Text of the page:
Encouraged by anti-prohibition ballot victories in three states Nov. 6, marijuana legalization advocates in the Sunshine State are bringing the fight for greater personal liberty and medical freedom straight to the Florida Capitol.
And theyre confident that reform is just what the doctor ordered.
I truly believe this is the year we're going to see some leadership on this issue, Jodi James, executive director of the Florida Cannabis Action Network (FLCAN), tells Sunshine State News. FLCAN calls itself the states leading cannabis (i.e., marijuana) reform group.
In Washington and Colorado, the people and their government have discovered that the sky didnt fall in after Nov. 6, and they were able to expand their regulation and control, she says. What we have right now in Florida is putting cannabis into the hands of black markets, criminals, terrorists, and people who would damage our society from the inside-out. Thats not control, but thats what you get with prohibition.
Three weeks ago, Colorado and Washington became the first two states in the nation to legalize marijuana for recreational use, while Massachusetts became the 18th state to legalize it for medicinal purposes.
Marijuana is currently designated an illegal Schedule 1 drug by the federal government. Under both state and federal law, a substance is relegated to this category when the government determines:
The drug has no accepted medical value;
the drug has a high potential for abuse; and
the drug cannot safely be used under the care of a physician.
Although the federal government insists that the 18 state laws which have legalized marijuana (whether for recreational or medicinal purposes) run afoul of United States law and are invalid, as a matter of pragmatic fact the last two presidential administrations have made it their policy not to enforce the federal prohibitions in these states, though they have reserved the right to do so.
In Florida, where marijuana is still a Schedule 1 substance, possession of more than 20 grams is a felony, punishable by up to five years in prison and a $5,000 fine. State courts do recognize a medical necessity defense for possession, but it cannot be invoked until after someone has been arrested and charged.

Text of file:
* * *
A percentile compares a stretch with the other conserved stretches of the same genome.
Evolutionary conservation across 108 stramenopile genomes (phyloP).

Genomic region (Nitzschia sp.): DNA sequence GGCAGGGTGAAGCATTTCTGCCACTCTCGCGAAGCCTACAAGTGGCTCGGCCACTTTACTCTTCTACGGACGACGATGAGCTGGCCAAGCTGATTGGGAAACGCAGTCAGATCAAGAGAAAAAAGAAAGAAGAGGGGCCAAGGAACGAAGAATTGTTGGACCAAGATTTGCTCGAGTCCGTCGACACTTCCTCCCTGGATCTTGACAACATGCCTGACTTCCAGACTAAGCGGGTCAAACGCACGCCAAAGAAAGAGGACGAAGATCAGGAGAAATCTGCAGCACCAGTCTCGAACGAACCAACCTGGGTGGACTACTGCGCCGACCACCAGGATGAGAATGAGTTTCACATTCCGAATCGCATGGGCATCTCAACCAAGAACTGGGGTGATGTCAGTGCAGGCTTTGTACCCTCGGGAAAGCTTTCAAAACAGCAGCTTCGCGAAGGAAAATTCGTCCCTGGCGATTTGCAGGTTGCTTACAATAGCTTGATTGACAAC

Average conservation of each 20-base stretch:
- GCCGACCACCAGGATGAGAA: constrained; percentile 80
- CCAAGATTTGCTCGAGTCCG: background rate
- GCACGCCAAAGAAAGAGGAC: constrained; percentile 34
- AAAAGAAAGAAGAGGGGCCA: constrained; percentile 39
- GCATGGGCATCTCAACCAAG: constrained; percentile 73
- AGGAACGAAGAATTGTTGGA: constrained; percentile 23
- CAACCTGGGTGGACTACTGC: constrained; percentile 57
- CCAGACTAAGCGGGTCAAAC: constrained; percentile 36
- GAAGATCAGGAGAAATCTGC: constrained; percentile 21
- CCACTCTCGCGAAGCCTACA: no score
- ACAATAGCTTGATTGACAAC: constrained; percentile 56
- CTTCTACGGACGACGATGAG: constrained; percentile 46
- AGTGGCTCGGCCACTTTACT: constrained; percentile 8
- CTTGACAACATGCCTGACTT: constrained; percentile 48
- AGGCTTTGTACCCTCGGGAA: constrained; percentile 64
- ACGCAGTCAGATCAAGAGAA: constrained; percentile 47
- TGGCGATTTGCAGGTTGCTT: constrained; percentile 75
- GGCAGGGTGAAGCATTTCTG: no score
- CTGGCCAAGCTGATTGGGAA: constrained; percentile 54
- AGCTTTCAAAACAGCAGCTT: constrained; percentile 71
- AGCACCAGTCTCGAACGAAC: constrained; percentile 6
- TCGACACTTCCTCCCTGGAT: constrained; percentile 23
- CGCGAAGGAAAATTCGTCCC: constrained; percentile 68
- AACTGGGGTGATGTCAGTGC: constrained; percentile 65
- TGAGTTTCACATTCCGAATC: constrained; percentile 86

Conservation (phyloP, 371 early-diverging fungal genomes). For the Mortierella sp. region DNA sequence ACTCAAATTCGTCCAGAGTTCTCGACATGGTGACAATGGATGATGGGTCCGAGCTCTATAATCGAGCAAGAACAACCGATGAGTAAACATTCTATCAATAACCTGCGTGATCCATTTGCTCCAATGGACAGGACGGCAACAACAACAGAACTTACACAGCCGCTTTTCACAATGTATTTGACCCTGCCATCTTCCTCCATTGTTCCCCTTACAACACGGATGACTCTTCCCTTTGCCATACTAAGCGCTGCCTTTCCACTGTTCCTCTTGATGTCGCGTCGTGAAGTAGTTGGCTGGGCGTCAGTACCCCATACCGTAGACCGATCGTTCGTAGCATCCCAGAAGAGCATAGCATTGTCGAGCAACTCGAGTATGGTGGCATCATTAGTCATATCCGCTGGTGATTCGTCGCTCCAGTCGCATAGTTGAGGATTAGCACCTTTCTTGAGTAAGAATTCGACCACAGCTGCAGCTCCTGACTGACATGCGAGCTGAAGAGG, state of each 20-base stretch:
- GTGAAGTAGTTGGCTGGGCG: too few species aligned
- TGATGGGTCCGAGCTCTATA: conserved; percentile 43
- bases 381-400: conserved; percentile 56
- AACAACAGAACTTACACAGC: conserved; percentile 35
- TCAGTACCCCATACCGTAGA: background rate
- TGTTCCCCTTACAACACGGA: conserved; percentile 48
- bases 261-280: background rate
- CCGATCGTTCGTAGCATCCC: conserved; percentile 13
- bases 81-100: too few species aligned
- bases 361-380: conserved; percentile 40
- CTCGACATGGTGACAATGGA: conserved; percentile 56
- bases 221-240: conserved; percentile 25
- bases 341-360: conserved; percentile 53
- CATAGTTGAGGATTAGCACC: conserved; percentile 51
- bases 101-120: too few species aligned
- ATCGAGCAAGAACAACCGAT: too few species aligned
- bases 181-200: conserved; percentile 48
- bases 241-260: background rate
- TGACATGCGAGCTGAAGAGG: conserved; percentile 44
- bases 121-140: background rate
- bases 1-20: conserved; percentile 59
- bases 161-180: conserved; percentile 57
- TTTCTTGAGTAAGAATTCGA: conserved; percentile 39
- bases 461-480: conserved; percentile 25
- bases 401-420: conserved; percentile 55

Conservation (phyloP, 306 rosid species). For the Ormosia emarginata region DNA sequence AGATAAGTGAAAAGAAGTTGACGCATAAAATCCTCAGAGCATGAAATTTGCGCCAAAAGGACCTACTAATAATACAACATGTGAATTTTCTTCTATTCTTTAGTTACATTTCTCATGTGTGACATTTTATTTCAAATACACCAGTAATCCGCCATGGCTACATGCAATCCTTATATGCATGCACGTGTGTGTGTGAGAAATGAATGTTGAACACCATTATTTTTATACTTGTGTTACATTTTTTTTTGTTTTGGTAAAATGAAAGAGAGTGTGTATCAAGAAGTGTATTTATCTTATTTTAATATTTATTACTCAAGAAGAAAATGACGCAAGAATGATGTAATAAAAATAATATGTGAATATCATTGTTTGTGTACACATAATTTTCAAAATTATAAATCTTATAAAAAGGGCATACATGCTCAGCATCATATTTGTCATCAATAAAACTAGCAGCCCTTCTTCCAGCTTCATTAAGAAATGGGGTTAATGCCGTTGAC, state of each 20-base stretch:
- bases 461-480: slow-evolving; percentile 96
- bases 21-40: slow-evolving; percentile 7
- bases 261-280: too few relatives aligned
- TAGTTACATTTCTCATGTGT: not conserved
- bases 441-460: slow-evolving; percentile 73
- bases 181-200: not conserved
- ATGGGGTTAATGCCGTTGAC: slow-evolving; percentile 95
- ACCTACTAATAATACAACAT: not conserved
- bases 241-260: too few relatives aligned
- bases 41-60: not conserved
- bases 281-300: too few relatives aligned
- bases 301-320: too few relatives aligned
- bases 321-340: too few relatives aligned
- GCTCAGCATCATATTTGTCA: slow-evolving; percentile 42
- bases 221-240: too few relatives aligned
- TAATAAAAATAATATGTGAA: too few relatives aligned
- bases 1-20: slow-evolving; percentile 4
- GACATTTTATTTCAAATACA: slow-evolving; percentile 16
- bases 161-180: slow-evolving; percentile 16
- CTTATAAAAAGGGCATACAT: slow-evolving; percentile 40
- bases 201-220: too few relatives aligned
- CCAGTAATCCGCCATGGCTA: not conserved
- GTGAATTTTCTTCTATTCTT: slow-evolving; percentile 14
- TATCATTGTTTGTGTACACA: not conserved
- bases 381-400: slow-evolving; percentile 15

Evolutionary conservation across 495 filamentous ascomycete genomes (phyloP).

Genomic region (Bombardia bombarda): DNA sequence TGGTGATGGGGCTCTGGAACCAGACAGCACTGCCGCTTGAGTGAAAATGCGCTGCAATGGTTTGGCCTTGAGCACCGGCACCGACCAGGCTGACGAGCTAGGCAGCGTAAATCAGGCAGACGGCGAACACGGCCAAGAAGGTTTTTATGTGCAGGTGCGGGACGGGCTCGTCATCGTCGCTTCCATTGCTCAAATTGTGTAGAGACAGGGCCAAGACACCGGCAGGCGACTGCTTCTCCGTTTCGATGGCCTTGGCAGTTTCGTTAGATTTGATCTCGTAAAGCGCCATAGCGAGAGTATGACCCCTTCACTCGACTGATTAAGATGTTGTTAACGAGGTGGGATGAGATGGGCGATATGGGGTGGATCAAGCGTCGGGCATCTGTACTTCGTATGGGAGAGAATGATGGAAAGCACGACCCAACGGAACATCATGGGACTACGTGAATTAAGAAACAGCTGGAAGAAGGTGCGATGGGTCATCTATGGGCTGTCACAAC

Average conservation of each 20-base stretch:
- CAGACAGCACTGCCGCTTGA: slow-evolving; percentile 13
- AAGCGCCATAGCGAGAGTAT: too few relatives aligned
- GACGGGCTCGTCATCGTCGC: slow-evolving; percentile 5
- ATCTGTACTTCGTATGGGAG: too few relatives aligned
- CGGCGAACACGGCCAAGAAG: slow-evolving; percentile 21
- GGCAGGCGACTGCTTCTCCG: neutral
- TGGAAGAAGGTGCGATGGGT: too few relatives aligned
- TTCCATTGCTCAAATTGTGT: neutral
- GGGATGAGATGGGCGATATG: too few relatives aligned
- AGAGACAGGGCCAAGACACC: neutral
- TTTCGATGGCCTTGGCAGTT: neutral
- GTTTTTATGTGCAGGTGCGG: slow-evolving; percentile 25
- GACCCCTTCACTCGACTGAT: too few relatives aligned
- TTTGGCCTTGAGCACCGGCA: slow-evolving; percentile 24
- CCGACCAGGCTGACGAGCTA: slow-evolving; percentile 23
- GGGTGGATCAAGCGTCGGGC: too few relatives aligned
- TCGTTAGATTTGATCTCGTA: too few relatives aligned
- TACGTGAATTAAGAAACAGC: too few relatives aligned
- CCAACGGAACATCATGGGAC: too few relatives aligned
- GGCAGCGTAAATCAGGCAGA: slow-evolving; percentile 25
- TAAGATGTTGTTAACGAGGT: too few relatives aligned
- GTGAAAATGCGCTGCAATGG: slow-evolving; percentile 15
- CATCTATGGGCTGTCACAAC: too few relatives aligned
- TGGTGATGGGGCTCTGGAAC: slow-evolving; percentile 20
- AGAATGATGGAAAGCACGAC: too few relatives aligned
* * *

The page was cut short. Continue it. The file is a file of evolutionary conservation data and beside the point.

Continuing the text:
FLCAN advocates for the full legalization of marijuana usage on the part of consenting adults, and toward that end hopes to convince Tallahassee to legalize the drug for medicinal purposes. Marijuana is prescribed by doctors in several states to treat a variety of conditions, from glaucoma to terminal cancer.
Having failed to make any headway in the Florida Legislature over the last several years, James and other FLCAN officers met Nov. 13 with representatives from Attorney General Pam Bondis office. Under state law, the attorney general is authorized to remove drugs from Schedule 1 after finding that additional testings, approvals, or scientific evidence ... indicate that controlled substances ... have a greater potential for beneficial medical use in treatment in the United States than was evident when they were originally classified.
We feel there is no drug that more clearly falls into the necessity for this emergency action [by the attorney general] than cannabis, James tells Sunshine State News. The fact that 18 states now allow doctors to prescribe [marijuana] is proof it obviously has medical value. With a stroke of a pen, the attorney general could remove [marijuana] from Schedule 1, and that would allow the Legislature and the public to have a conversation about how they want to control and regulate it.